Human rights groups have called for an extensive investigation for possible war crimes in Yemen, accusing the US-allied United Arab Emirates (UAE) of engaging in “systemic enforced disappearance and torture and other ill-treatment amounting to war crimes.”
Amnesty International said that “justice remains elusive a year after a network of secret prisons was first exposed in southern Yemen.” In a new report published last week, it detailed how scores of men have allegedly been subjected to forced disappearance after being arbitrarily arrested and detained by the UAE and Yemeni forces operating outside the command of their own government. Many have been tortured, with some feared to have died in custody, the group anticipates.
“The families of these detainees find themselves in an endless nightmare, where their loved ones have been forcibly disappeared by the UAE-backed forces. When they demand to know where their loved ones are held, or if they are even still alive, their requests are met with silence or intimidation,” said Tirana Hassan, crisis response director at Amnesty International.
Scores of detainees have been released in recent weeks, including a few of the disappeared. But this comes after extended periods of being held without charges, in some cases up to two years, highlighting the need for holding perpetrators to account and ensuring remedy for the victims.
Amnesty International investigated the cases of 51 men detained by these forces between March 2016 and May 2018 in the Aden, Lahj, Abyan, Hadramawt, and Shabwa governorates. Most of the cases involved forced disappearance, and 19 of these men remain missing. The organisation interviewed 75 people, including former detainees, relatives of those still missing, activists, and government officials.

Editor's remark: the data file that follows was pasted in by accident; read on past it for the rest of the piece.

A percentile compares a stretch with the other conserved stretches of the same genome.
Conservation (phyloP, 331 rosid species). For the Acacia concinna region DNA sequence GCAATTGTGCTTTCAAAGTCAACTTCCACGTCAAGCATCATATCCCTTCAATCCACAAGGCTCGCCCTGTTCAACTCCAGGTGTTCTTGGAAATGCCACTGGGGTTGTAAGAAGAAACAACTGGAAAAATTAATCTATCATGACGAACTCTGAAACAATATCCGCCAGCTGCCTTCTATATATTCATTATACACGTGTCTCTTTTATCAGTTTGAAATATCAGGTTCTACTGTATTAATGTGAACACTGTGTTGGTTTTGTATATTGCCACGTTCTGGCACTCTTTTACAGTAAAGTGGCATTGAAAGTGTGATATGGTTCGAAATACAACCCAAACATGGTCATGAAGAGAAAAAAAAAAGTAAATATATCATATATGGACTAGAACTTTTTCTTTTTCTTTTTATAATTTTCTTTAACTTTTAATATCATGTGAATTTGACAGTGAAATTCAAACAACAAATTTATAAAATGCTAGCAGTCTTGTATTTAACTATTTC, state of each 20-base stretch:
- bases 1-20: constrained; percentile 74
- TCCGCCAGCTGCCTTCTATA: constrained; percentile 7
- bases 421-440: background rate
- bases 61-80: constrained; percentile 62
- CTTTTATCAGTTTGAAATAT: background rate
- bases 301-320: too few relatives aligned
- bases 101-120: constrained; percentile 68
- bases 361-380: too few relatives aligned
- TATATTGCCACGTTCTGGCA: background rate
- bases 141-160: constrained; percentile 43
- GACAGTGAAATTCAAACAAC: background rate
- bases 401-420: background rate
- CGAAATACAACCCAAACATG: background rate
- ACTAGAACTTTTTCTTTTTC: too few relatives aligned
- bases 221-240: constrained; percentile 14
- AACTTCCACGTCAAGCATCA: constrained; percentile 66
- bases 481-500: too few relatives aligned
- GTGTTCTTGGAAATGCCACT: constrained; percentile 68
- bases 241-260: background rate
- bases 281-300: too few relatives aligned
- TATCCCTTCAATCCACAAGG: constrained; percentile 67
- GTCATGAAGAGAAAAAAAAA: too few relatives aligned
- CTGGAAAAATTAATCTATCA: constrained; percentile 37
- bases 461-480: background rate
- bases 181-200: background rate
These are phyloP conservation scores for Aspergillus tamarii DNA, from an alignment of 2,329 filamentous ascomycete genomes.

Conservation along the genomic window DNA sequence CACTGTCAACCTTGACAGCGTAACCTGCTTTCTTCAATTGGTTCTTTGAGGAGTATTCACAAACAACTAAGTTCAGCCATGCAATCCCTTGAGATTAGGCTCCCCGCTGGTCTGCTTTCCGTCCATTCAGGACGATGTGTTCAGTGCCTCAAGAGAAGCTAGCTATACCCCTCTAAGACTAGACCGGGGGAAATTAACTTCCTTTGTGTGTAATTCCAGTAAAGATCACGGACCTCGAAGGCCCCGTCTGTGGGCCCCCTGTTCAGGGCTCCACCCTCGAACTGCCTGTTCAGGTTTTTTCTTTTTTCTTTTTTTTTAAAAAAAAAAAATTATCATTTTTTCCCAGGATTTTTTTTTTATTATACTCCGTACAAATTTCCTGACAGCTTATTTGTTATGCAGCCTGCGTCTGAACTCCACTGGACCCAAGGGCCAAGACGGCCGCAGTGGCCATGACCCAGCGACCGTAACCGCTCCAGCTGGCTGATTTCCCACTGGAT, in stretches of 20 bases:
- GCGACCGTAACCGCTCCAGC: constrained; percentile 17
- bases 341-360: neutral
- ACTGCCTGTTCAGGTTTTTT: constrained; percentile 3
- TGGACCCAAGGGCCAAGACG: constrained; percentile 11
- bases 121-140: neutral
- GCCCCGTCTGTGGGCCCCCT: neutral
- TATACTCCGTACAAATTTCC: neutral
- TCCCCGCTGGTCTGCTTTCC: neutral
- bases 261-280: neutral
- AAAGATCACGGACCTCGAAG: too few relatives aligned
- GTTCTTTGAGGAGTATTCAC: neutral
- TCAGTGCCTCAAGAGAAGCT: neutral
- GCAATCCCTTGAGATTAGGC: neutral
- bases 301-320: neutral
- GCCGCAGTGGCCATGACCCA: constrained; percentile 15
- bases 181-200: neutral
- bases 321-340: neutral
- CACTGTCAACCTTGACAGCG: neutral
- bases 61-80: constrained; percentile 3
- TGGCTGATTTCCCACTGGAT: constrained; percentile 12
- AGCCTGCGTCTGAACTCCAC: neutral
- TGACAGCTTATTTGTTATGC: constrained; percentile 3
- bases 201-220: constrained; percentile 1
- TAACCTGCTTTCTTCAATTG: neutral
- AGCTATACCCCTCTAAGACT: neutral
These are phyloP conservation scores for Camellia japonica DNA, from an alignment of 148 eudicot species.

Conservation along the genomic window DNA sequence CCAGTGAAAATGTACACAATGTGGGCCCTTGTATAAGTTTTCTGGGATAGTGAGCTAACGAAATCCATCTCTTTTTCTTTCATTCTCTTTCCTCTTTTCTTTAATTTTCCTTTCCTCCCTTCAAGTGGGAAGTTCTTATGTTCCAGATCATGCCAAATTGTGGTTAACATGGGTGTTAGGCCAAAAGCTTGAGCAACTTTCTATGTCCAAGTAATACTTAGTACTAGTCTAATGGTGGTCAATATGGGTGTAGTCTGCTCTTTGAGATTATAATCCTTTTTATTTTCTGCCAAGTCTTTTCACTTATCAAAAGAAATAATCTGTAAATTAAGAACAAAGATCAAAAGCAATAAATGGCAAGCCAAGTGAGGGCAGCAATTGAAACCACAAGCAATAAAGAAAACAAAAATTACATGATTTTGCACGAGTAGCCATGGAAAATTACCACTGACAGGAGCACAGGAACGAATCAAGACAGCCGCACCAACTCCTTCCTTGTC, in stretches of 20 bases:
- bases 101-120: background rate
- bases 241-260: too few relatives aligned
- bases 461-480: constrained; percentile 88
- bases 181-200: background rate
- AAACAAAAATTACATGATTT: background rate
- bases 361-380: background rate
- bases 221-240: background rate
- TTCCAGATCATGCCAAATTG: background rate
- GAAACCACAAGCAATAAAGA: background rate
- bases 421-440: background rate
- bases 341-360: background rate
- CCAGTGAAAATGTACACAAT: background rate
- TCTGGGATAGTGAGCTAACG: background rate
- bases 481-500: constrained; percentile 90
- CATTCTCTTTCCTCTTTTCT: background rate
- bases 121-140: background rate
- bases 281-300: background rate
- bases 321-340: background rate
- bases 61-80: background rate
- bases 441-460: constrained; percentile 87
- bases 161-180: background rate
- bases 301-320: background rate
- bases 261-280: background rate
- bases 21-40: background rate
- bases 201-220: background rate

Families of the detainees told Amnesty International about their desperate search for information. Mothers, wives, and sisters of those forcibly disappeared have been holding protests for nearly two years now, making the rounds between government and prosecution offices, security departments, prisons, coalition bases, and various entities handling human rights complaints.
“Ultimately, these violations, which are taking place in the context of Yemen’s armed conflict, should be investigated as war crimes. Both the Yemeni and UAE governments should take immediate steps to end them and provide answers to the families whose husbands, fathers, brothers, and sons are missing,” said Hassan.
Since March 2015, Saudi Arabia announced forming the Coalition for Supporting Legitimacy in Yemen after the Ansar Allah group, known as the Houthis, which is backed by Iran, seized control of the Yemeni capital Sanaa in September 2014.
“The UAE’s counter-terrorism partners, including the USA, must also take a stand against allegations of torture, including by investigating the role of the US personnel in detention-related abuses in Yemen, and by refusing to use information that was likely obtained through torture or other ill-treatment,” Hassan.
More than 1 million people have been infected with cholera since April 2017, the UN official noted, adding that diphtheria was on the rise for the first time since 1982.
On top of the public health crisis, more than 22 million people need food assistance, including 8.4 million who are on the verge of severe hunger, according to UN figures.
More than 15,000 people have been killed and thousands more have been injured since 2015, when Saudi Arabia launched a military offensive against the Houthis and their allies, aimed at supporting the internationally-recognised government of Yemeni President Abd Rabbo Mansour Hadi.
Human rights groups have accused both sides of atrocities, including targeting combatants in civilian areas.
On 5 December 2017, rebel fighters from the Houthi militia blew up the residence of and killed former President Ali Abdullah Saleh in the centre of Sanaa.
Saleh was a former ally of the Houthis, but turned against the rebel group in favour of the Saudi coalition. On 2 December 2017, he formally broke his alliance with the Houthis, leading his troops to lose ground in violent guerrilla fighting with his former allies. He publicly voiced his support for the Saudi-led coalition two days before his assassination.